BLEEDING RISK IN ATRIAL FIBRILLATION PATIENTS: The AMADEUS study.
Chest. 2011 Mar 17;
Authors: Lane DA, Kamphuisen PW, Minini P, Büller HR, Lip GY
ABSTRACT BACKGROUND: To assess the impact of combination antithrombotic therapy on stroke and bleeding risk compared to anticoagulation alone in atrial fibrillation (AF) patients. METHODS: Post-hoc analysis of 4576 AF patients [mean (SD) age 70.1 (9.1) years, 66.5% men] enrolled in the AMADEUS trial, randomised to receive either subcutaneous idraparinux (2.5mg weekly, n=2283) or dose-adjusted vitamin K antagonists (VKAs) (INR 2.0-3.0, n=2293). Of these, 848 (18.5%) patients used antiplatelet therapy (aspirin, clopidogrel, ticlopidine, etc) in addition to anticoagulation (combination antithrombotic therapy). RESULTS: 572 (15.3% per year) clinically relevant and 103 (2.6% per year) major bleeds occurred. Patients on combination antithrombotic therapy had 2.3 to 2.5-fold increased risk of clinically relevant bleeds and major bleeds, respectively, compared to those on anticoagulation alone. Multivariate analyses [HR, (95% CI)] revealed that the risk of clinically relevant bleeding was significantly increased by age 65 to 74 years [1.44 (1.14-1.82)] and ?75 years [1.59 (1.24-2.04)] (p=0.001), and by combination antithrombotic therapy [2.47 (2.07-2.96); p<0.0001]. The same held true for major bleeds, with analogous figures [HR (95% CI)] for age [65-74 years 2.26 (1.08-4.71) & ?75 years 4.19 (1.98-8.87; p=0.0004) and for combination antithrombotic therapy [2.23 (1.49-3.34); p<0.0001]. Combination antithrombotic therapy was not associated with a decrease in ischaemic stroke risk compared to anticoagulation alone [11 (1.4%) vs. 22 (0.7%) per year; adjusted HR 2.01 (95% CI 0.94 to 4.30); p=0.07]. CONCLUSIONS: Combination antithrombotic therapy increases the risk of clinically relevant bleeding and major bleeding in AF patients and does not appear to reduce the risk of stroke.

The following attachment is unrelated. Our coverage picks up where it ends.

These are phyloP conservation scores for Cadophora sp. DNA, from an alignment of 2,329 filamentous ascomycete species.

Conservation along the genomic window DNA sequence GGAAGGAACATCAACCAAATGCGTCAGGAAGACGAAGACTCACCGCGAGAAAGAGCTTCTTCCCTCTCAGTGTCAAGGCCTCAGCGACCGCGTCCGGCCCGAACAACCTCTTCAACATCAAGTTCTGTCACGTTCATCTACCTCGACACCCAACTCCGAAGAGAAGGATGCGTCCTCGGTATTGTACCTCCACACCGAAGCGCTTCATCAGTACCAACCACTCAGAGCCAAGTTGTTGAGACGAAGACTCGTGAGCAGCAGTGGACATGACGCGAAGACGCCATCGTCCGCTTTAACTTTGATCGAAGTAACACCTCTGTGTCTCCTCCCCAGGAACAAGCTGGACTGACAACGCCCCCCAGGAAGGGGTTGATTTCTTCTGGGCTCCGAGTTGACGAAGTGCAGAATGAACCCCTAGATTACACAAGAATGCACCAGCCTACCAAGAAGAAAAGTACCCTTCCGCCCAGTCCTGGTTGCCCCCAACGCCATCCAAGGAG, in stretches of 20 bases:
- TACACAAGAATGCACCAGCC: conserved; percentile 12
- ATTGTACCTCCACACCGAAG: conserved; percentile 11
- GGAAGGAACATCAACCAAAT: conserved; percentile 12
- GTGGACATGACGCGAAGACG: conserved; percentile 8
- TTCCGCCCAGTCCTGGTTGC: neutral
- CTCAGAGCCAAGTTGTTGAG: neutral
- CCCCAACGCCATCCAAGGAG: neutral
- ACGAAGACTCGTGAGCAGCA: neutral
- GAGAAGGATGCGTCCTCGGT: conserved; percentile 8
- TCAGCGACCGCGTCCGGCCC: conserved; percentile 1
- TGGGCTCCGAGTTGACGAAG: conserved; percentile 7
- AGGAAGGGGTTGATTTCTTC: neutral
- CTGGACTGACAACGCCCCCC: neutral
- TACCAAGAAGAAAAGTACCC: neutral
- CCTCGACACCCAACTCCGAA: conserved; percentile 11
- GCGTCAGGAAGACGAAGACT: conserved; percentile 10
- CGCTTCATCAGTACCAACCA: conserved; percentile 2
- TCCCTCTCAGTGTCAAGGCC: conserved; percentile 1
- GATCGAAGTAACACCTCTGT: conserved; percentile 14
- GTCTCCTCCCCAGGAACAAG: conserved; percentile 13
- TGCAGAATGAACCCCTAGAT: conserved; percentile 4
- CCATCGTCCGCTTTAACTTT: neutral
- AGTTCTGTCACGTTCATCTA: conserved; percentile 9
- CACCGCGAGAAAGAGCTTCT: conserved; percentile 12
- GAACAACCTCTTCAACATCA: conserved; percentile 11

PMID: 21415134 [PubMed - as supplied by publisher]Link to Article at PubMed